USA TODAY "Balances" Hundreds Of Scientists With Fossil-Fuel Backed Group
The mainstream media's quest for balance leads it to embrace some toxic bedfellows.
USA TODAY became the latest mainstream newspaper to incorrectly "balance" the views of the hundreds of scientists behind a major climate report with the the Heartland Institute, a fossil-fuel-funded organization that once compared those who accept climate science to the "Unabomber." In an op-ed published by the newspaper Tuesday, the head of the organization portrayed outright falsehoods as simply "opinion" in order to dismiss the United Nations panel behind the report as a "discredited oracle."
The U.N. Intergovernmental Panel On Climate Change (IPCC), which convenes hundreds of top climate experts from around the world to assess the scientific understanding of climate change, stated in its most recent report that scientists are 95 percent certain that the majority of recent warming is manmade, or about as certain as they are that cigarettes kill. This is an increase from just over 50 percent certainty in 1995, and 66 percent certainty in 2001. Yet the head of the Heartland Institute, Joseph Bast, counterfactually suggested in USA TODAY that "we are no more certain about the impact of man-made greenhouse gases than we were in 1990, or even in 1979."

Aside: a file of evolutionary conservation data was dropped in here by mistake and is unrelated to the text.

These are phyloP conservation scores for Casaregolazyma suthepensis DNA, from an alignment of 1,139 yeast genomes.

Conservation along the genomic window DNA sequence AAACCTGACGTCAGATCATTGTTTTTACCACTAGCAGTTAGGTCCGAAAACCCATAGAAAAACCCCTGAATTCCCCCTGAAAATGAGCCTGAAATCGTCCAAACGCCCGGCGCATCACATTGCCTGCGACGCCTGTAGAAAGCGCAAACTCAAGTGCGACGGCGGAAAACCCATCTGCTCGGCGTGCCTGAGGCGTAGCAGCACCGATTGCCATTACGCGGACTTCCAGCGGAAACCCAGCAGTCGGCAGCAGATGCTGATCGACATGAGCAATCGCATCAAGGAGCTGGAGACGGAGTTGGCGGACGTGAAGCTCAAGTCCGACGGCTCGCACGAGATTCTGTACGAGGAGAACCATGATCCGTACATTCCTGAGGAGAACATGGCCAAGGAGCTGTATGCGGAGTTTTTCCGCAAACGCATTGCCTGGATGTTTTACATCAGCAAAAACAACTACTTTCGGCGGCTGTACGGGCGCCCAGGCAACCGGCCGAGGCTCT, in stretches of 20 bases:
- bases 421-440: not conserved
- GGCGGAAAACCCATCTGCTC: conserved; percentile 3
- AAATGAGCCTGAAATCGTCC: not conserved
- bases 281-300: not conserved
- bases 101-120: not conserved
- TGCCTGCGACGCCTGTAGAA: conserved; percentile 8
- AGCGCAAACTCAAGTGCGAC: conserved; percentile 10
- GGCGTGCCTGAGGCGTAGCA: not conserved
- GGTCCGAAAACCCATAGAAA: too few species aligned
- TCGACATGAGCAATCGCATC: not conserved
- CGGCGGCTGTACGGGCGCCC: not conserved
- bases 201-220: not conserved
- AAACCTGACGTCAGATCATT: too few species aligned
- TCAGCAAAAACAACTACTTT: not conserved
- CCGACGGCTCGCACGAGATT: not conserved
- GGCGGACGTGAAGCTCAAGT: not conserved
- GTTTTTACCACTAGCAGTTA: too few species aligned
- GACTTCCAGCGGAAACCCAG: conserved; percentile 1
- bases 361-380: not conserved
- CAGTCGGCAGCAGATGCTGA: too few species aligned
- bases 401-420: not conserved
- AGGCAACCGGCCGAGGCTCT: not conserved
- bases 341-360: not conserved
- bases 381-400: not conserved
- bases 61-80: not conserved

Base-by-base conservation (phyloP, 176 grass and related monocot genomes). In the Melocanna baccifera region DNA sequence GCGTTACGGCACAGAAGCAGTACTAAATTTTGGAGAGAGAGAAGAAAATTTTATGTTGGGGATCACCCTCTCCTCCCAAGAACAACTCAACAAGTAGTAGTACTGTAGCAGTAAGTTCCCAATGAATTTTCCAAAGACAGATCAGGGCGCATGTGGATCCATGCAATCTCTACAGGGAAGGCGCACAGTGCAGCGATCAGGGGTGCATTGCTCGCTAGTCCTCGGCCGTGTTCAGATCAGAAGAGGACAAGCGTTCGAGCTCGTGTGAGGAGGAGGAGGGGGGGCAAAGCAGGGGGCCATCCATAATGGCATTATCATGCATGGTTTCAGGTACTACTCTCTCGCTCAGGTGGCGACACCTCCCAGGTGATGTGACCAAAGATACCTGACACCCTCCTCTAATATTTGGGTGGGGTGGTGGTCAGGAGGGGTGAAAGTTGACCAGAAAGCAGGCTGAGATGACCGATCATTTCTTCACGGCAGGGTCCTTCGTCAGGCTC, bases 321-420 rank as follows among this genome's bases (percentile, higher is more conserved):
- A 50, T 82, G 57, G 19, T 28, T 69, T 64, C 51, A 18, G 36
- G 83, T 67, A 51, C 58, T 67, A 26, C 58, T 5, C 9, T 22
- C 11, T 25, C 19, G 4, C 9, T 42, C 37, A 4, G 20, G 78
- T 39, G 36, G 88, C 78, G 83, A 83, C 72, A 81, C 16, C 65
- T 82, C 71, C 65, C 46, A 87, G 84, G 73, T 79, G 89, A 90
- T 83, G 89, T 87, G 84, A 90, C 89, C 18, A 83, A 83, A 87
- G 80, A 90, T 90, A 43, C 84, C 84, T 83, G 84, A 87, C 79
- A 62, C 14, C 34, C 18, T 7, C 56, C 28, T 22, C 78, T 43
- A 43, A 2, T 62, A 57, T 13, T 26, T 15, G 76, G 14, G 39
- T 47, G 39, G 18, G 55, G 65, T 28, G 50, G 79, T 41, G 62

Bast also falsely claimed that the IPCC "admits, but does not explain, why no warming has occurred for the past 15 years." It would be one thing for Bast to claim that he is not convinced by the IPCC's explanation that that the slightly slower rate of atmospheric warming in the last 15 years was likely due to the ocean absorbing much of recent heat, along with other natural factors such as volcanic eruptions. But Bast simply pretended that this explanation does not exist so that he could cling to the myth that short-term variability rebuts the idea of a long-term greenhouse gas signal.